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iMovie '09 is a powerful video editing tool that is part of Apple's iLife suite. In iMovie '09 Essential Training, Damian Allen takes new and intermediate users through the steps to create professional-looking video. Damian covers the whole editing process, from importing audio, video, and image files to adding text and graphics. He also teaches several ways to share a finished piece with others. Exercise files accompany the course.
Adding music and sound effects to a project can completely transform a collection of family video clips into something emotionally engaging for an audience. iMovie ships with a huge selection of sound effects and royalty-free music tracks. To search through this content, click the Music and Sound Effects button. You'll see that you can access all of the music in your iTunes library and the iLife collection of sound effects and jingles that come with iMovie. If you expand the iLife Sound Effects section, by clicking the triangle to the left, you'll see several categories, one of which is called Jingles.
Here you'll find a bunch of songs at varying lengths, short, medium or long, depending on the length of the video you want them to play under. Double-click any of the music files to preview them. (Jazz music playing.) (Classical music playing.) (Acoustic guitar playing.) These are all royalty-free, meaning that you can use them in any video you create without worrying about paying licensing for them. Press the Spacebar to play or pause the preview.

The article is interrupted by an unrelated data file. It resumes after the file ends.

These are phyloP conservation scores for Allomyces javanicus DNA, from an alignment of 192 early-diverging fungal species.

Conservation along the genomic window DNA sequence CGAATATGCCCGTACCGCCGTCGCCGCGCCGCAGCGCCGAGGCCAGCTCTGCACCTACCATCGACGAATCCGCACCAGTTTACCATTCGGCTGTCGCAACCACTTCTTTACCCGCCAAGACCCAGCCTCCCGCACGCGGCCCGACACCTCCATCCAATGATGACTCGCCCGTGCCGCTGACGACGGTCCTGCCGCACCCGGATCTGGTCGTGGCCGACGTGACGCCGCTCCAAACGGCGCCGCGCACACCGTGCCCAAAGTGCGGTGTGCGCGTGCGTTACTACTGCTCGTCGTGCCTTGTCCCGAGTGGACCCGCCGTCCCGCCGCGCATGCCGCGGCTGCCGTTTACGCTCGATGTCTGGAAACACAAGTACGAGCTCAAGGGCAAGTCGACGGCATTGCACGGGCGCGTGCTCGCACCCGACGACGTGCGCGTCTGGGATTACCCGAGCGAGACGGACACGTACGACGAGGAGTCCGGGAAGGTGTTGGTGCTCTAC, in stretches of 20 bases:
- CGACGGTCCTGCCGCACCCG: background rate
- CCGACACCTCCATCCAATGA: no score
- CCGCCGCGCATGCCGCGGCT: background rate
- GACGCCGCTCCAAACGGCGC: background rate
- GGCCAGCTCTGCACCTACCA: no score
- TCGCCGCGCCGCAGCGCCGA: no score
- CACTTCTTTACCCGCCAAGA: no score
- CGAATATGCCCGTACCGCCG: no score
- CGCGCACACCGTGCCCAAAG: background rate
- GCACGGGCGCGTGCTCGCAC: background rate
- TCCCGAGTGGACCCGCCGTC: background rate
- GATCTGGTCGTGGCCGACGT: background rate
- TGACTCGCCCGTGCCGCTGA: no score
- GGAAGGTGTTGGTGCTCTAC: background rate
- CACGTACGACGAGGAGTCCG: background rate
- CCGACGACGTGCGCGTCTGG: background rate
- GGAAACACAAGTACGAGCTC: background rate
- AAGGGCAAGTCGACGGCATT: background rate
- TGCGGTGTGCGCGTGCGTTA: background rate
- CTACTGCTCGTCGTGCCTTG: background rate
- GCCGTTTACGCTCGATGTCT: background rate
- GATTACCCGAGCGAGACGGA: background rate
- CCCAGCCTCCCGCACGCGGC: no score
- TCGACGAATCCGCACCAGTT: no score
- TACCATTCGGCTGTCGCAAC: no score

You'll see that alongside the Jingles folder, you have a diverse list of sound effects covering a range of different categories. (Tick-tick-tick. Clock ticking.) (Creeek. Door opening.) (Pop-pop-pop. Bubbling.) (Zrrrg. Eletricity surge.) (Whrrrr. Machinery starting.) (Scrrch. Record scratching.) (Bzzzz-reee. Static.) Now, while it's fun to browse through all of these categories, it can get frustrating when you're trying to find a specific sound effect or a style of music.
Instead, you can type a keyword into the Search field. Start by selecting which groups of sound effects you want to search in. In this case, I'll select the entire iLife Sound Effects section that includes the Jingles folder. Now I'll type blues in the Search field. And this specifically isolates the songs that match that keyword. (Blues music playing.) Well, let's say I want to add this sound of a door closing.
In this case, I'll also select the iMovie Sound Effects, a separate folder of legacy sound effects from previous versions. Instead of typing blues, I'll type in door and get a list of all the door sound effects to preview an audition to decide which one best matches my needs. (Doors slamming shut.) (Creeek. Door opening.) (Door closing.) When you're done searching, click the X to the right of the Search field.
In the following lessons, we'll look at how to take these sounds, whether they're music or sound effects and apply them to your project.
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